Imagine someone sailing down a river in a small motorboat on a warm day. She is enjoying the warm sunshine and cool breeze when suddenly a 20-pound silver carp hits her in the head. The presence of Asian carp in U.S. waterways make this risk very real on rivers and canal systems, particularly in Illinois and Missouri .
The several types of Asian carp include the silver, black, grass, and big head carp. These have been farmed and eaten in China for over 1,000 years; it is among the top aquaculture foods worldwide. In the United States, however, Asian carp is considered to be an invasive species. It disrupts the structure and composition of native fish communities to the point of threatening native aquatic species.
Biologists are working to understand the biology and ecology of Asian carp. The aim is to develop methods of controlling the species without damaging native fish. Understanding the population dynamics of the carp will help biologists develop and implement measures that reduce its population, allowing scientists to model the statistics of carp populations.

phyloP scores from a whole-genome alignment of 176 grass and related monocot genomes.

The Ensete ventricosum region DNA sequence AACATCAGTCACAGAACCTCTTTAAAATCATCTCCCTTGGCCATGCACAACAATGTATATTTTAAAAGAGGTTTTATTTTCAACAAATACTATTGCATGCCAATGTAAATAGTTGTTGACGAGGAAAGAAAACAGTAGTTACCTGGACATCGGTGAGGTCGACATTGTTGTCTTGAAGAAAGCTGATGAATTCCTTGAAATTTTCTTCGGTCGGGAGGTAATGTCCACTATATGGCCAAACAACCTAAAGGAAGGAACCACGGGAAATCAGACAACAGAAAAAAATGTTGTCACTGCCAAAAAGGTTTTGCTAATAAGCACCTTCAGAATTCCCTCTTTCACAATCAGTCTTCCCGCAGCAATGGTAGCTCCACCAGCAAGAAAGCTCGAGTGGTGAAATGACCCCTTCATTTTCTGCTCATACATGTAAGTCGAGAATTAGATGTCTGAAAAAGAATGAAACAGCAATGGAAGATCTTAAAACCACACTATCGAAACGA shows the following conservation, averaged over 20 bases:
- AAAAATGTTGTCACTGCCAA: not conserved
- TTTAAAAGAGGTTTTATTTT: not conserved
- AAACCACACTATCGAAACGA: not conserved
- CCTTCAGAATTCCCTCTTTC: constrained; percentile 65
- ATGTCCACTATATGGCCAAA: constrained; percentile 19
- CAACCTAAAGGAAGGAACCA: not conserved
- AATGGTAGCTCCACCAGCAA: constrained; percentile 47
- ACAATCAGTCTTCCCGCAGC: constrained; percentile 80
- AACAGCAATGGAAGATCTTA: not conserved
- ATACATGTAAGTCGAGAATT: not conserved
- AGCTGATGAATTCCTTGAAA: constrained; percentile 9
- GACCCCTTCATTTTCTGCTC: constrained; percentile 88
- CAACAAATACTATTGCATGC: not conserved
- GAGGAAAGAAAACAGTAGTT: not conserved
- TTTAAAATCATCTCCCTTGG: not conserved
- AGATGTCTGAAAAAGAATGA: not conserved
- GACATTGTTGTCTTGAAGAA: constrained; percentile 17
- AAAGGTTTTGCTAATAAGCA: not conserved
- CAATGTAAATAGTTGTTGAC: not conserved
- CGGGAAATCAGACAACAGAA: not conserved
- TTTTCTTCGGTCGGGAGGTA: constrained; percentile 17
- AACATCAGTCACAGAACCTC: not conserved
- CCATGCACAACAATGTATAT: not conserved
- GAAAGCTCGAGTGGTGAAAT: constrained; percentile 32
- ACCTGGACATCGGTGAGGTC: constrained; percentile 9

Populations are dynamic entities, consisting of all of the species living within a specific area. They fluctuate based on a number of factors: seasonal and yearly changes in the environment, natural disasters such as forest fires and volcanic eruptions, and competition for resources between and within species.
Demography, the statistical study of population dynamics, uses mathematical tools to investigate how populations respond to changes in their biotic and abiotic environments. Researchers originally designed demographic tools, such as life tables, to study human populations. To determine insurance rates, life insurance companies developed methods to analyze life expectancies of individuals in a population. The term "demographics" is often used in discussions of human populations, but demographic approaches can be applied to all living populations.